Cuenca - Week 1March 10, 2020 in Ecuador ⋅ ⛅ 68 °F
I'll split up the Cuenca visit into 2 posts since we're here for 2 weeks. We enrolled in Spanish courses with Estudio Sampere, a Spain-based school that has offices in Quito and Cuenca. We had poor internet connections in the Galapagos and were having so much fun there that we never got around to booking a school and homestay until we got to Cuenca. We arrived on a Sunday night and showed up at this school on Monday morning. Within an hour we had a family to stay with for 2 weeks and enrolled in classes for the same time. We started classes that afternoon. What luck, since schools here only let you start on Mondays.
I preferred to have 1-1 instruction and Deanne wanted a group beginner class. My private tutoring only cost $40 or so more per week. Sheesh. That's cheap. I think it cost us about $8-9 per hour of instruction. The homestay included room and board. All told, 3 hours of Spanish instructions and full room and board for 2 weeks was about $1500 for both of us, or a little over $100/day. That's great value. Our teachers were great and had been teaching Spanish for over 20 years each.
Our family was the Polo family. Benigno and Lorena are about our age and have 4 kids. One is a doctor, the 20 something twins are in medical school, and the youngest at 19 is thinking about med school. We're in good hands! The house is awesome and has lots of light. It's in a newer, nicer neighborhood just south of the old town center, south of the Rio Tomebamba. It's a 15 minute walk to classes. We walk through the lovely Parqe de Madres every day at least once. This is a really nice park with a running track, new exercise equipment, a basketball court, a small plantarium, and room for concerts. It's awesome to see so many people exercising and hanging out every day. A couple nights a week, there's a large Zumba class and on weeekend mornings, there's a yoga class in the corner.
It's a little bit of a shock for us to live with strangers, but the Polo family is awesome. Benigno Sr. lived in the US for a year as an exchange student in high school and Lorena lived in Miami for 2 years. They've forgotten about as much English as I've forgotten Spanish, but we get by. Benigno Jr. lived in Chicago while studying for US medical schools and speak English fairly well. He hopes to pass a test so he can practice in the States. We miss a lot of the conversation once they get going, but they slow it down for us and can translate when needed.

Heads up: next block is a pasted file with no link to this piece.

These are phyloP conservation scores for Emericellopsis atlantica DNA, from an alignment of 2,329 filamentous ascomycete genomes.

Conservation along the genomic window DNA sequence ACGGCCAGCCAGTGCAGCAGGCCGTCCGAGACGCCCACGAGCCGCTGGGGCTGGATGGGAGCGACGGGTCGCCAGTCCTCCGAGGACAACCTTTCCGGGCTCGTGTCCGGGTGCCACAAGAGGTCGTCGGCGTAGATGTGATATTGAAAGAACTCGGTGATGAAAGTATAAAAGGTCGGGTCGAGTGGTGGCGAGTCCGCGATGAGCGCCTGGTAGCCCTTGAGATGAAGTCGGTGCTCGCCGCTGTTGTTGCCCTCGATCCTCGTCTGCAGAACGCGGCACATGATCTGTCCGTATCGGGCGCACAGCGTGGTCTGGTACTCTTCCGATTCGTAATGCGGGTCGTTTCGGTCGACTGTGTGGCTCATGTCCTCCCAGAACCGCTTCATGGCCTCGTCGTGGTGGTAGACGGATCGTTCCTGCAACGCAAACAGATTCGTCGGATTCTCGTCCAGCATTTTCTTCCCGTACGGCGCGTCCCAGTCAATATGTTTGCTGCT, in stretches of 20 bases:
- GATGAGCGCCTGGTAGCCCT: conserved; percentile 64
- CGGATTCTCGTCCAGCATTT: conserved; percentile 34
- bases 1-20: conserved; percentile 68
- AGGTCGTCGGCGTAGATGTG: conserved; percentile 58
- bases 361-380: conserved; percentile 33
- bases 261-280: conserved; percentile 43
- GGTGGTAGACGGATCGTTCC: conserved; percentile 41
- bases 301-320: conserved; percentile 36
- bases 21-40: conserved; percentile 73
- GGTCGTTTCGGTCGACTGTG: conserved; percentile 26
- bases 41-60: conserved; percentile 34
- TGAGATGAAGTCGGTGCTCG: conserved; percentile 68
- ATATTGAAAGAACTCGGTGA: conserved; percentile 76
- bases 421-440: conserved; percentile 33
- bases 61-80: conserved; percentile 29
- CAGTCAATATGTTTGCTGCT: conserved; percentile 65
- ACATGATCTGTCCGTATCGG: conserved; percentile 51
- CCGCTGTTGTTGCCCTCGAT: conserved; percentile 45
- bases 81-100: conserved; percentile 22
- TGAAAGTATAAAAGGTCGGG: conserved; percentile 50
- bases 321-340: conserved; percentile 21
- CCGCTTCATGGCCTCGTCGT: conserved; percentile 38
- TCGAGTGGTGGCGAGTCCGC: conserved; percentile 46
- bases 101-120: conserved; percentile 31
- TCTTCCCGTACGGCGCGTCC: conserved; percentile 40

The morning slots at the school were full, so we had to study between 3-6:15 pm each day. Not my most attentive time of day, but hey, we got in the school at the last minute, so we took it. I took a month of lessons in Quito 25 years ago and lost a lot of it since I don't study or practice. I picked up a lot of bad gringo Spanglish since then and I've had to unlearn some bad grammar. The first hour and 15 minutes is grammar lecture and the last hour and 15 minutes is conversation. Deanne had some basic high school Spanish, but is starting from scratch, basically.
Cuenca really is a lovely city. It's grown a bit since I was here last. My first visit was April of 1992 and I visited one other time a few years later. I remember it being the "conservative, quiet town." Not anymore. The fist visit I remember walking around town alone on a weekend night and there were no bars open. Now, almost 30 years later, the streets are full of them and restaurants, many of them ethnic restaurants from other countries. It's a lot cleaner and busier. There are 3 Universities here so there are lots of young people. I remember bringing a few beers down to the Rio Tomebomba with my friend Bill Henry and watching Kichwa women do laundry on the rocks in the river. Now, the river is a parkway with pedestrian paths, a bike path, and absolutley no clothes washing is allowed.
I told Deanne about an embarrasing incident from that first trip. I was wondering around Calle Larga alone when I saw what I THOUGHT was a beautiful antique shop. I wondered in and glanced at a few nice pieces. An elderly woman asked me if she could help me. I said (In Spanish, of course) that No, I was just looking. She glanced up and yelled for her grandson who came out onto the balcony looking down on me and he said "This is our house!" I was mortified and apologised profusely. But now, 30 years later, I'm pretty sure I found the spot on Calle Larga. And guess what it is now? An antique shop! I told the story to my conversation teacher and she laughed and said that sounds like the place down the street and there's an elderly lady that is a tad lonely and likes it when people stop in to chat. Too bad is was closed when I found it again.